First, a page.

Mash-Up Round Up: Whitley’s Legacy + Lasagna in Africa
The week of September 30, 2017 was annotating a helpful guide to writing about Muslims; a freshly terrible Twitter; and preparing for the next mass extinction. But everything is going to be fine, because Bey and J. Balvin came together to remix “Mi Gente.” God bless America, yeah yeah yeah yeah.
Hey New York! We’re coming to you live! Come celebrate the launch of the new season of The Mash-Up Americans podcast with a live taping at WNYC’s The Greene Space on October 30. Buy tickets here, here, or here! Oh, and if you’re not already subscribed to the show … subscribe!
Mash-Ups In The News:
From heritage to assimilation, the food we eat represents who we are and how we got here. For citizens of Asmara (the capital city of Eritrea and former hub of colonized Italian East Africa), the lasagna, pizzerias, and cafés left over from Italy’s colonization represent the challenges of Eritrea’s past and the triumphs of their present and future.
The Department of Homeland Security is making immigrants provide their social media handles, and we’re guessing it’s not to add them on Snapchat. It’s a new level of targeted surveillance and privacy invasion, and it isn’t making any of us feel safer or more secure.
via The Hill
It’s been a dizzying week of protests in the NFL since President Trump called several NFL players “sons of bitches” — Who kneeled during the anthem? Who locked arms? Who stayed off the field? Who was being a pure hypocrite? — but newscaster Dale Hansen reminds us what we have forgotten: Colin Kaepernick was protesting institutionalized violence against Black lives. Meanwhile: Dale Earnhardt Jr., Gregg Popovich, and Steve Kerr have earned provisional invitations to the cookout.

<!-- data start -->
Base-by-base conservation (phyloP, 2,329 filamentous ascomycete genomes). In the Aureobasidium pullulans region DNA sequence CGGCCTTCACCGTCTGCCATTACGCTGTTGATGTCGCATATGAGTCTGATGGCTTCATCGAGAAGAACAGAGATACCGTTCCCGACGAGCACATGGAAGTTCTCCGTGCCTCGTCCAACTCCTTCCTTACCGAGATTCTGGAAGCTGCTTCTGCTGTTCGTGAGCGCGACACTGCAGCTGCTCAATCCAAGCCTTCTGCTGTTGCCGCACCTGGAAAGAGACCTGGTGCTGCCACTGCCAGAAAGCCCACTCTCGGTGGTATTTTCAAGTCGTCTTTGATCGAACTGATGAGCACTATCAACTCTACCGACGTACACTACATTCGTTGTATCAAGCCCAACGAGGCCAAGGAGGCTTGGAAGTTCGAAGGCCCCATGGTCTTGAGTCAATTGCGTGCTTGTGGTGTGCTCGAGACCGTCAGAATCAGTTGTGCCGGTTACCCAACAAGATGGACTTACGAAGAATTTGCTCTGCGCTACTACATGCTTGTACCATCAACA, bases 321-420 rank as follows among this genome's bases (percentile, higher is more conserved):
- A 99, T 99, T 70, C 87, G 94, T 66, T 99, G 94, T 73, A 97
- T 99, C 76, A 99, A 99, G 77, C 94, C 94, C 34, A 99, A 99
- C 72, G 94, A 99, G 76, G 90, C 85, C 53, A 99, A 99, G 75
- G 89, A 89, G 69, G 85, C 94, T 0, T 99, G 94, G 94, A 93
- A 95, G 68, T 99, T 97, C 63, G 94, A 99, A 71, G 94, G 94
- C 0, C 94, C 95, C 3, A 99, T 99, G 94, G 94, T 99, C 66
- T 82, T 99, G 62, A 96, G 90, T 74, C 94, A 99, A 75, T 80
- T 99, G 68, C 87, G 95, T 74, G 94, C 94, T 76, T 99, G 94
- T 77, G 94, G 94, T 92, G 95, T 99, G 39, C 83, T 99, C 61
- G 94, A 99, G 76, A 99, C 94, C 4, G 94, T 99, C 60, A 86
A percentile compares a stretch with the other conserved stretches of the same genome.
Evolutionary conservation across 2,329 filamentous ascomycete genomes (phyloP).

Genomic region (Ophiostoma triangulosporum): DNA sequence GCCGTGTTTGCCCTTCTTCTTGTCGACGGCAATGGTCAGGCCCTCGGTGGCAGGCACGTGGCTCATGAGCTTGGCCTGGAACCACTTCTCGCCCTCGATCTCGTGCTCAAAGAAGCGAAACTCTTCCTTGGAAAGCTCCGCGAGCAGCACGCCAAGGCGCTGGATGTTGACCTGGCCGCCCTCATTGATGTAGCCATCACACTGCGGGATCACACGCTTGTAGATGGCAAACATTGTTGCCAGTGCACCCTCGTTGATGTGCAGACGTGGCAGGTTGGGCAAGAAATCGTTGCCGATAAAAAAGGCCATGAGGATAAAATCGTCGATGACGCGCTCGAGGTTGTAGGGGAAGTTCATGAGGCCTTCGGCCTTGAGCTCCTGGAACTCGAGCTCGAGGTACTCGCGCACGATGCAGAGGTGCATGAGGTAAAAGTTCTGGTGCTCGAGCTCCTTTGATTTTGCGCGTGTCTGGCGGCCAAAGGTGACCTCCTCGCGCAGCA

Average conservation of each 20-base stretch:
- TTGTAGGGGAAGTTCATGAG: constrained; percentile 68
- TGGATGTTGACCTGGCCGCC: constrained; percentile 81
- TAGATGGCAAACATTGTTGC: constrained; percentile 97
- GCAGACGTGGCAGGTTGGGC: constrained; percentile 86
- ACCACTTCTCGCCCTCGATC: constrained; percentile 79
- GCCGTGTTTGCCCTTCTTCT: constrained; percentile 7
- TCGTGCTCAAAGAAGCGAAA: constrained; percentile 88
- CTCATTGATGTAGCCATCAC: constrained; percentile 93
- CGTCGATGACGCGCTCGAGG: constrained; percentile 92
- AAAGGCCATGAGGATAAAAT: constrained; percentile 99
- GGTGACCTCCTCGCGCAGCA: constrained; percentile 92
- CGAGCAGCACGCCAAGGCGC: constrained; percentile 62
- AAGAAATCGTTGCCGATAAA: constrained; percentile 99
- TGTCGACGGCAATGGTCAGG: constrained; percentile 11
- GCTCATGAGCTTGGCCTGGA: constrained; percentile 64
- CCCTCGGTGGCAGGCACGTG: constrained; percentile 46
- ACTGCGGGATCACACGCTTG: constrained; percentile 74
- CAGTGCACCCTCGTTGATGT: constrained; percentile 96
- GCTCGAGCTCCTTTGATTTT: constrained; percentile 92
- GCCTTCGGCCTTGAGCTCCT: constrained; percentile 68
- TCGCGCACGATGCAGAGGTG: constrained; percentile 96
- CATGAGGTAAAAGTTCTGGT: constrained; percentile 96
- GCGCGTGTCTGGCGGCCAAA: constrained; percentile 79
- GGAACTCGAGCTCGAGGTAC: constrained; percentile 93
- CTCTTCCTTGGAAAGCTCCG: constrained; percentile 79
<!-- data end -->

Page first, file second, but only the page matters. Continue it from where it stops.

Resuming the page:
Oh the late 80’s, you gave us so much. But of the gifts we received, Whitley Marion Gilbert from A Different World was the black, affluent, fashion icon whose legacy long outlived the spin-off sitcom. Whitley was a highfalutin society girl with a wardrobe of bold jewel tones, but most importantly, she was proudly and unapologetically black.
via The Undefeated
Aung San Suu Kyi was once an icon of human rights protection, nonviolent activism, and moral righteousness, but have the tides changed now that’s she’s Myanmar’s acting leader? As the Rohingya, a Muslim ethnic minority in Myanmar, are being violently killed and pushed out, we find ourselves asking: What makes a true activist? How do we use our power?
via New Yorker
Environmental issues are too often turned into “overpopulation” issues — and concerns about “overpopulation” tend to carry racist and xenophobic baggage. So why would we focus on that when we can make a bigger difference just by empowering our ladies with family planning and education?
Nicole Chung was born to Korean parents and adopted by white parents. She often feels like an outsider in her own country with an “identity that requires constant defending.”